Slater highlighted four areas where Amazon had demonstrated its huge growth potential in 2017: US fashion, food, India and web services.

In fashion the e-commerce giant forced Nike to cut a deal and start selling its trainers and clothes through Amazon, wiping $1 bn off the shares of sports retailers when the tie-up was announced in June. That was nothing to the $20 bn knocked off grocery stocks with Amazon’s unexpected acquisition of Whole Foods in the same month.

In India, Amazon had showed it had learned from its difficult experience in China and quickly established market leadership, much to the discomfort of its local rival, Flipkart, one of the smaller unlisted positions that Scottish Mortgage has established in the past three years.

Meanwhile, the potential scale of Amazon Web Services was growing all the time as companies moved their computing operations to the Cloud. ‘This is more of a winner-takes-all market than we previously assumed’ said Slater.

One of the questions investment legend and hedge fund manager Seth Klarman would ask of any fund manager is 'did you hold your nerve during the market turmoil of 2008/09'?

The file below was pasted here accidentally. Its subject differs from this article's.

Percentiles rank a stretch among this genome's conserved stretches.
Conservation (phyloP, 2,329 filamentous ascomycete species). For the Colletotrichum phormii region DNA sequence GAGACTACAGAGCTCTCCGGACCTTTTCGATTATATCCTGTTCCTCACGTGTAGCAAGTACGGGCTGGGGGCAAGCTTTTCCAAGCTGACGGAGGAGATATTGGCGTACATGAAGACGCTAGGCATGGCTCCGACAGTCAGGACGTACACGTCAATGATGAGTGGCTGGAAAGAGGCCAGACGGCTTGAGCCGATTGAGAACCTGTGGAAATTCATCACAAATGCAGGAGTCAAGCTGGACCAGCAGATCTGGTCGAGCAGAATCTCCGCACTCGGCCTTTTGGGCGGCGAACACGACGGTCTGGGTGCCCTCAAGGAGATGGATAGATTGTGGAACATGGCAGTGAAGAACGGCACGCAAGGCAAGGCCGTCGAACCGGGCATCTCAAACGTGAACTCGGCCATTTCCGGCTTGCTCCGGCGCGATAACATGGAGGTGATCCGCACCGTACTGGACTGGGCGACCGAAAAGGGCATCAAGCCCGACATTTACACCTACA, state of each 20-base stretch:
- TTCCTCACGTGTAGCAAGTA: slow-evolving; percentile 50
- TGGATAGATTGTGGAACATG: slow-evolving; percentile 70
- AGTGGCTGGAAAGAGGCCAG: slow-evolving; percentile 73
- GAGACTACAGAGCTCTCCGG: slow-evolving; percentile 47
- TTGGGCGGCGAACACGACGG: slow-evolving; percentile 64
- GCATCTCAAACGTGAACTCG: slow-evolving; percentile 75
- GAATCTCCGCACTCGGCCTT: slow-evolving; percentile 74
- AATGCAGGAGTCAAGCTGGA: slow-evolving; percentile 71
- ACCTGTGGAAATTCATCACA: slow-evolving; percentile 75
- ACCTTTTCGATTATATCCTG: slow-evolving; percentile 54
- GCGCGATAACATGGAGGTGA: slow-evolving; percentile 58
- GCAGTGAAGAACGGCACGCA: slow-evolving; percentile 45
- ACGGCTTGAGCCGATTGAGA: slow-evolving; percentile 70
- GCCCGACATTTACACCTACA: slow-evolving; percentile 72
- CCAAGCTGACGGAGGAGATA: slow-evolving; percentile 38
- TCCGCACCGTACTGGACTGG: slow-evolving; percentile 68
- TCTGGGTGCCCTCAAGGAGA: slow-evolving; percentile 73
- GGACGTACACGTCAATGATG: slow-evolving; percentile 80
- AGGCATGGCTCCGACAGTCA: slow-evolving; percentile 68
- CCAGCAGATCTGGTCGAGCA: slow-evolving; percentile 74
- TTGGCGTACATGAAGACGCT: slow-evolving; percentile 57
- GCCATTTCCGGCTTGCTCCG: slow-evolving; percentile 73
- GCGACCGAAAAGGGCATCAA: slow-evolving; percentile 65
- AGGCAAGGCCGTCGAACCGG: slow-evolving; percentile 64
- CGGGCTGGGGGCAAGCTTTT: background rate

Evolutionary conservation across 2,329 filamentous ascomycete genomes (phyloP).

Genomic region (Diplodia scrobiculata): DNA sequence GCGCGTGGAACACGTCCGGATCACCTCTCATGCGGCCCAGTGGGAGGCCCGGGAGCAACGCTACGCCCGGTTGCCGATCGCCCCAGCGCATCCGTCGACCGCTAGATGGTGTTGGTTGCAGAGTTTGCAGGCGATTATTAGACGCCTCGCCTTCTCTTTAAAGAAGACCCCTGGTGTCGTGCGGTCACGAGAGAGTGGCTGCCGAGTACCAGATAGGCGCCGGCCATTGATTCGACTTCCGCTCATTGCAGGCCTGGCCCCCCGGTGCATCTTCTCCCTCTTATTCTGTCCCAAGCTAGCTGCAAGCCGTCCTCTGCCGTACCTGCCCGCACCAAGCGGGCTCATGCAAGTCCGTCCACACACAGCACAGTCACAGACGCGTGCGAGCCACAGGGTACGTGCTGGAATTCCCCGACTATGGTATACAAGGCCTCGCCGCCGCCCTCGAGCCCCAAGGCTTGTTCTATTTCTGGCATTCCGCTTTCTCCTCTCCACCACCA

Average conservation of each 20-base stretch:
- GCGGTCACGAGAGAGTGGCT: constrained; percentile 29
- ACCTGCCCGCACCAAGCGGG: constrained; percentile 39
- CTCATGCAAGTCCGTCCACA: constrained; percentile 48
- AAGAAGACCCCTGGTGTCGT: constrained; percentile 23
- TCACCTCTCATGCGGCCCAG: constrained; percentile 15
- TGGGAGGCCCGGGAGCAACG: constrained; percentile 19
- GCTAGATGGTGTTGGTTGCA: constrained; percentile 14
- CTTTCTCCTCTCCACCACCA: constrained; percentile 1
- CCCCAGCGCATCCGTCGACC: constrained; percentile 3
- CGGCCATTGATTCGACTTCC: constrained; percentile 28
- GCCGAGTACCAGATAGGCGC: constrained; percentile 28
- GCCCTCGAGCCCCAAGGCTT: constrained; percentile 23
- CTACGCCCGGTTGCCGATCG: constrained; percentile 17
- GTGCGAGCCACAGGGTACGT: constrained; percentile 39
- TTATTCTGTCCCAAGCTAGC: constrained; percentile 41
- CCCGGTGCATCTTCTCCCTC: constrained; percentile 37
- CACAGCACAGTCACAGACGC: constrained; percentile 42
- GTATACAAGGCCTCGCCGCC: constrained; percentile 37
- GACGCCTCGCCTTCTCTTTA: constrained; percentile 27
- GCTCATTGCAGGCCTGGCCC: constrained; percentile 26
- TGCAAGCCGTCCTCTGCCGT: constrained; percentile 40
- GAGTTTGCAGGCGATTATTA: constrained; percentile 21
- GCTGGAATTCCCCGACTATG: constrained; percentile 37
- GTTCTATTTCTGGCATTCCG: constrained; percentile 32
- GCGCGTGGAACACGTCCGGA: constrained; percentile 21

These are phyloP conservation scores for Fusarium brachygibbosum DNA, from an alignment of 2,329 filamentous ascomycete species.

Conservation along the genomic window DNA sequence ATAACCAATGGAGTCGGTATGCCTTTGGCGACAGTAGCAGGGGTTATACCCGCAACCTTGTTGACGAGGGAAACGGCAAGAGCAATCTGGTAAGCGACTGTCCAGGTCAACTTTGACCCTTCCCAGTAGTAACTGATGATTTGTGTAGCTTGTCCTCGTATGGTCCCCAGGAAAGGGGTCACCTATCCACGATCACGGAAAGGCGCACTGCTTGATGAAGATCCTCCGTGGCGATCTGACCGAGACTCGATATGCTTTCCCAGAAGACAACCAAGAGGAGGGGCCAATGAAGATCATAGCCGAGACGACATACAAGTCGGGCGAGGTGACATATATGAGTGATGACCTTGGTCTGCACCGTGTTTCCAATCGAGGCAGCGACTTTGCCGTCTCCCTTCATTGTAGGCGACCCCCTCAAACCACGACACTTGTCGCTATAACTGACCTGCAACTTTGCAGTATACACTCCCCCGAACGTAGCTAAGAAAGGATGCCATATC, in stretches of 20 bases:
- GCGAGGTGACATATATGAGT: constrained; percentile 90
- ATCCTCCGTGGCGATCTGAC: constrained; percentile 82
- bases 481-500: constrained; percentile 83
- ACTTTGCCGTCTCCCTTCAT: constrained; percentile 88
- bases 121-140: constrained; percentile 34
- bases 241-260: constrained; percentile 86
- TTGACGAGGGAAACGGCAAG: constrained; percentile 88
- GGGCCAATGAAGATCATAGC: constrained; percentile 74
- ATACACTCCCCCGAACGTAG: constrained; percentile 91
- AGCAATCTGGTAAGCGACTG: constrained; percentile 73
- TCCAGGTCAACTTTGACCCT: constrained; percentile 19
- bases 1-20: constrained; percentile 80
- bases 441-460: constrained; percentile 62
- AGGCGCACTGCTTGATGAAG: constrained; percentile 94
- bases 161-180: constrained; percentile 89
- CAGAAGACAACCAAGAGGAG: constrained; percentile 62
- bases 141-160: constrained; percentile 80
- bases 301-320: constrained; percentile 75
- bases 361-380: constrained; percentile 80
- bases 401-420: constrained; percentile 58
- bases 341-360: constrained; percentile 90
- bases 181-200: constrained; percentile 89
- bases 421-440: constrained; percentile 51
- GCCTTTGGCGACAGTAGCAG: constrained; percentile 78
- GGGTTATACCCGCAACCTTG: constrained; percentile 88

Although the trust suffered heavy falls during these dark months, Anderson says that enduring this period was key to all the success of the next decade. Apple was purchased on just 3x earnings and they held on to Amazon at the price of $40...currently $1,600...that's a 40 fold increase in just under a decade! The manager says there is nothing he is more proud of in his entire career


China

Some 22% of the trust's portfolio are allocated to China. China's economy is growing at a rapid pace as it becomes increasingly consumer-led. It is now the second largest economy in the world behind USA and has been the largest contributor to global growth since the meltdown of 2008. Annual growth is averaging 7% each year and over just the past 10 years, real terms household income has increased by 120% and more and more of the huge population of 1.3bn continue spending (and also saving).


Tencent, the Chinese internet giant behind the WeChat messaging app (over 1bn users), has surpassed Facebook in value after it became the first company in China to be worth more than $500bn.
In addition it is a major shareholder in the US social media group Snap.